Quentin Tarantino defends violence and racial slurs in film
Quentin Tarantino doesn’t care if you hate his films.
The Oscar winner, 59, recently appeared on HBO Max’s Who’s Talking to Chris Wallace, where he opened up about criticism leveled at him for using violence and racist language in his films.
Wallace, 75, asked the director: “So when people say, ‘Well, there’s too much violence in his films. He uses the N-word too much.’ What are you saying?”
“You should see that [something else]’ Tarantino replied. “Then watch something else”
The Pulp Fiction filmmaker continued, “If you have a problem with my films, they are not the films you should watch. Apparently I’m not making them for you.”
Some of Tarantino’s critically acclaimed projects include Jackie Brown, The Hateful Eight, Once Upon a Time in Hollywood, Django Unchained, and Inglourious Basterds.
Director Spike Lee slammed the Tennessee native in 2012, saying he wouldn’t see Django Unchained.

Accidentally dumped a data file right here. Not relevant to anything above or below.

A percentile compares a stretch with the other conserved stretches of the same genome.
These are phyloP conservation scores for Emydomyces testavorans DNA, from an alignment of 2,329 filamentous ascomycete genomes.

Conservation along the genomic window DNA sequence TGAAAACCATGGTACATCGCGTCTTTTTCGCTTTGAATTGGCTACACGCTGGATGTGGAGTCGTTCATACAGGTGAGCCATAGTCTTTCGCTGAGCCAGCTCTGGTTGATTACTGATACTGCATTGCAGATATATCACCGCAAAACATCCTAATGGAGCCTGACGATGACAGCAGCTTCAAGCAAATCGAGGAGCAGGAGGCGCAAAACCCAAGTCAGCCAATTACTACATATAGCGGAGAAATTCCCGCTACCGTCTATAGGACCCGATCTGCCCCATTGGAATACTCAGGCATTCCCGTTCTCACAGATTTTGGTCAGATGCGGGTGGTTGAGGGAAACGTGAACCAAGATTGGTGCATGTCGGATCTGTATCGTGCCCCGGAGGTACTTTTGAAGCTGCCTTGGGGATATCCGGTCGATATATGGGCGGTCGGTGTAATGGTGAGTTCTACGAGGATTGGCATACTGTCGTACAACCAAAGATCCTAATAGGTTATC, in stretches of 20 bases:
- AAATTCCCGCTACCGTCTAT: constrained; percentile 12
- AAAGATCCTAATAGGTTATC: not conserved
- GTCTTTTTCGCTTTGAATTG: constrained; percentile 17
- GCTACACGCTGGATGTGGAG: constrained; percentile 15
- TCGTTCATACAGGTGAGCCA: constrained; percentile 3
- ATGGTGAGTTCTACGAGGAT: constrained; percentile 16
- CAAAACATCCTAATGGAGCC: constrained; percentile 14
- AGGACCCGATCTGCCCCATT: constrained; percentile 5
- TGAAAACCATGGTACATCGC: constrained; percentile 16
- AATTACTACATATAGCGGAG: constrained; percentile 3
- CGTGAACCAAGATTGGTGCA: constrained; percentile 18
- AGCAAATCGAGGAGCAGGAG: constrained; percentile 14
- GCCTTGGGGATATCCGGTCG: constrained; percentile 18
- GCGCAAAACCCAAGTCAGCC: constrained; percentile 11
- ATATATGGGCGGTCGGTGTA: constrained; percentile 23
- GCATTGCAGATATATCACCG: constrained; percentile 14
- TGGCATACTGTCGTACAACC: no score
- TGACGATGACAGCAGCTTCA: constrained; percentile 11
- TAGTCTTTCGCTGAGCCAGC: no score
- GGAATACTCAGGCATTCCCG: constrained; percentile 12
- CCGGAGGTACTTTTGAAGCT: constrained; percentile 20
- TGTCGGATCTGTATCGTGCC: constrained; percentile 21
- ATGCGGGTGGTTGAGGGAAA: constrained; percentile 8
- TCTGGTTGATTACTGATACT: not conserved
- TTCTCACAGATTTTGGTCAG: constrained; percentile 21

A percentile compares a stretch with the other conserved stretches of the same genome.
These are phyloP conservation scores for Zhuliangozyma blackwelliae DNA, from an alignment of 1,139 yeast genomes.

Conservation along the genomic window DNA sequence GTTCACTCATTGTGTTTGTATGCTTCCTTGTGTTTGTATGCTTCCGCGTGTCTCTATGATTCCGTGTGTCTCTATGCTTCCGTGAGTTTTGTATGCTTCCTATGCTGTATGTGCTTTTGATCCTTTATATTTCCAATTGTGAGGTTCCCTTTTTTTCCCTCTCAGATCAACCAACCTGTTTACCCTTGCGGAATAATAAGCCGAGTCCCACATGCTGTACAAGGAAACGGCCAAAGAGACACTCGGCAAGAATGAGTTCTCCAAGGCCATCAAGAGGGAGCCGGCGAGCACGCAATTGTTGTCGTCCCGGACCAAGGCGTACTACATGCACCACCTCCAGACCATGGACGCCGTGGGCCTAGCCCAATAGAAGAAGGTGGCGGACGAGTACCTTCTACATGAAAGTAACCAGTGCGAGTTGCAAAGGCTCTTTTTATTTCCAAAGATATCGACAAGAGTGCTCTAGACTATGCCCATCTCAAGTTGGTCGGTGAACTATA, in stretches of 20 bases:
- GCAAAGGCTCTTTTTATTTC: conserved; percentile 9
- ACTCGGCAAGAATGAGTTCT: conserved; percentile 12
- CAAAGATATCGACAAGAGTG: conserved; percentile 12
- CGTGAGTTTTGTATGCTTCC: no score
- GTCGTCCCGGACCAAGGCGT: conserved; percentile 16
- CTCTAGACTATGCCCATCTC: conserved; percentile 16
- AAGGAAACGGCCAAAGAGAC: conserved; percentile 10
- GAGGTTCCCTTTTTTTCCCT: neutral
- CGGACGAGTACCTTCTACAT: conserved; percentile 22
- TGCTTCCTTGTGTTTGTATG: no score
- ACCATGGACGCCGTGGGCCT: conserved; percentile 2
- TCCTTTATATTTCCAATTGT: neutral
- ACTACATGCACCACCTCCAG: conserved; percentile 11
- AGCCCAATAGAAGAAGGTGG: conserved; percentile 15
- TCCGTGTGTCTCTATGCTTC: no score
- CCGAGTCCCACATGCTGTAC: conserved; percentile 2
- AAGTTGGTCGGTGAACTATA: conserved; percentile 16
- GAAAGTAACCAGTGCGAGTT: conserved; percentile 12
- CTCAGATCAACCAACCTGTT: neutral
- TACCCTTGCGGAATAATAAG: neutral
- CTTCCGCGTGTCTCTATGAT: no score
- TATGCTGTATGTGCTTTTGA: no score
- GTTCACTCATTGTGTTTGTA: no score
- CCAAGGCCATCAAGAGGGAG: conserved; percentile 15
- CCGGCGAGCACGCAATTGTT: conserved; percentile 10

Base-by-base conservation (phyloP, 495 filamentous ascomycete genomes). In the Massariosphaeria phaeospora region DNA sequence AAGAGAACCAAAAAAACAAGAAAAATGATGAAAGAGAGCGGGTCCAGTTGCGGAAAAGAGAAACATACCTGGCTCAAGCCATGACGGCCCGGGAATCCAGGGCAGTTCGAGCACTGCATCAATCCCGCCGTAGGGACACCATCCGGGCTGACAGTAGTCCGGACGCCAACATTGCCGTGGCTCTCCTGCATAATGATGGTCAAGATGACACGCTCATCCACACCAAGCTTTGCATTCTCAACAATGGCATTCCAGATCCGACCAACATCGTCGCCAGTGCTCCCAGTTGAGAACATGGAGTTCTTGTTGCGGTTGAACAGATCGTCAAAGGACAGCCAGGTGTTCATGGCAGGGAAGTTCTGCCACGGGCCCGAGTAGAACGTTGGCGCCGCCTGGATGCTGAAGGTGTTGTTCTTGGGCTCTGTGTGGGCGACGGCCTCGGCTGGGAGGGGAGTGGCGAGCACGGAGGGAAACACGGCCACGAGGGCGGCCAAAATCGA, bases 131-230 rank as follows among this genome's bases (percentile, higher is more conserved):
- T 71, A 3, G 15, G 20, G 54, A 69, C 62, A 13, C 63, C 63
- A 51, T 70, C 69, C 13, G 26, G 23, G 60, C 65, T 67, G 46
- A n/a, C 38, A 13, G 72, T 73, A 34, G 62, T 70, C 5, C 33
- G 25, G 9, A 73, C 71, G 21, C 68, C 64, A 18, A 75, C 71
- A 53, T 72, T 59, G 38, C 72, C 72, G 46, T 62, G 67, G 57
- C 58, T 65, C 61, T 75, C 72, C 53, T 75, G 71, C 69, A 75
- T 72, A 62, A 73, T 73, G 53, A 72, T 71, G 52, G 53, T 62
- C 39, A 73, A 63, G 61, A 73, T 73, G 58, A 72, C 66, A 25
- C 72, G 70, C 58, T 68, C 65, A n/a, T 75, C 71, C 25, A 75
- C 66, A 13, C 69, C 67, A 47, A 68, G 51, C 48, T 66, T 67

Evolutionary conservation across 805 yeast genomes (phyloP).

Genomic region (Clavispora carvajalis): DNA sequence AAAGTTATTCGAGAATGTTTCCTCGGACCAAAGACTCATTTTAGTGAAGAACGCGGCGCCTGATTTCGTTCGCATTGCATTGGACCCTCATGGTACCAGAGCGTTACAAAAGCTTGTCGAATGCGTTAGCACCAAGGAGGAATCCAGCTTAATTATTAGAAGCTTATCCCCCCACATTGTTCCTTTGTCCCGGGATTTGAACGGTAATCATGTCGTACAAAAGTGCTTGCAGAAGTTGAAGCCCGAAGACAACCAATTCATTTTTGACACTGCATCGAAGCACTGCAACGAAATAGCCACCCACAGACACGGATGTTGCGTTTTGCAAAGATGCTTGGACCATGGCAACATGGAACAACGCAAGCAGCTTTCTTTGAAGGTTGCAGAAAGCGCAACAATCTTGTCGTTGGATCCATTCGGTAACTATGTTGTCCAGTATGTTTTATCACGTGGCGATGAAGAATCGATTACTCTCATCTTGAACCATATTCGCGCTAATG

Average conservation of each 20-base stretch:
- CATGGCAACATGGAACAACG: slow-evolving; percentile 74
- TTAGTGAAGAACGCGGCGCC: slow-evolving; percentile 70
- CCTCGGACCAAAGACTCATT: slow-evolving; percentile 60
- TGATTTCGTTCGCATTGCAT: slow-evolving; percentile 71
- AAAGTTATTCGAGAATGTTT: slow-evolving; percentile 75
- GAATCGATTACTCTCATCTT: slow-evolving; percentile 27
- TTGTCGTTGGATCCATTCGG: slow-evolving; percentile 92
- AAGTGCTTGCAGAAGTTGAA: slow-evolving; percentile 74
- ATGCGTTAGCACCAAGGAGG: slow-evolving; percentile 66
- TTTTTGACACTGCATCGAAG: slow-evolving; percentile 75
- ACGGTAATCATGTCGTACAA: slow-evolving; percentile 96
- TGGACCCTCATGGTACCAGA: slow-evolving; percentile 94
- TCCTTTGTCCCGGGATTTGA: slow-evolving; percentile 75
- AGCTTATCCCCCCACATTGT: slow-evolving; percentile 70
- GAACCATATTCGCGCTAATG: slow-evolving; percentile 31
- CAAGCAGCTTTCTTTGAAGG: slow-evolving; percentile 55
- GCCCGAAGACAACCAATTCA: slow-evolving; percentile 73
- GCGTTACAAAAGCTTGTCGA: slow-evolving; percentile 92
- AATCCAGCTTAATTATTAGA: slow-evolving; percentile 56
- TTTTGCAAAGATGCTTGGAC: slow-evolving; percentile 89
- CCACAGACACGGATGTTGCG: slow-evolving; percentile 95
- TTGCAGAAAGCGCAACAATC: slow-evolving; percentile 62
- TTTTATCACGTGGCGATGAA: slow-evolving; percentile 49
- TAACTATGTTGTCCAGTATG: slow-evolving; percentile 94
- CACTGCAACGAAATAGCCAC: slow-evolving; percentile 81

The film stars Jamie Foxx as a freed slave who goes on a quest with Christoph Waltz to save his wife from a plantation owner, played by Leonardo DiCaprio.
The “N-word” was used over 100 times in the film.
“I can’t talk about it because I won’t see it,” Lee told Vibe Magazine at the time. “I’m just saying it’s disrespectful to my ancestors. Thats only me. … I am not speaking on behalf of anyone else.”
Shortly afterwards, the 65-year-old Malcolm X director tweeted: “American Slavery wasn’t a Sergio Leone spaghetti western. It was a holocaust. My ancestors are slaves. Stolen from Africa. I will honor her.”
Tarantino’s longtime collaborator Samuel L. Jackson defended Tarantino’s use of the N-word in a 2019 interview with Esquire.
“It’s a bullsh-t,” the Marvel actor, 73, said. “You can’t just tell a writer they can’t speak, write the words, put the words in the mouths of people of their ethnicity, the way they use their words.”
He added: “You cannot do that, because then it becomes untrue; it’s not honest. It’s just not honest.”
https://nypost.com/2022/11/22/quentin-tarantino-blasts-critics-who-dont-like-his-films/ Quentin Tarantino defends violence and racial slurs in film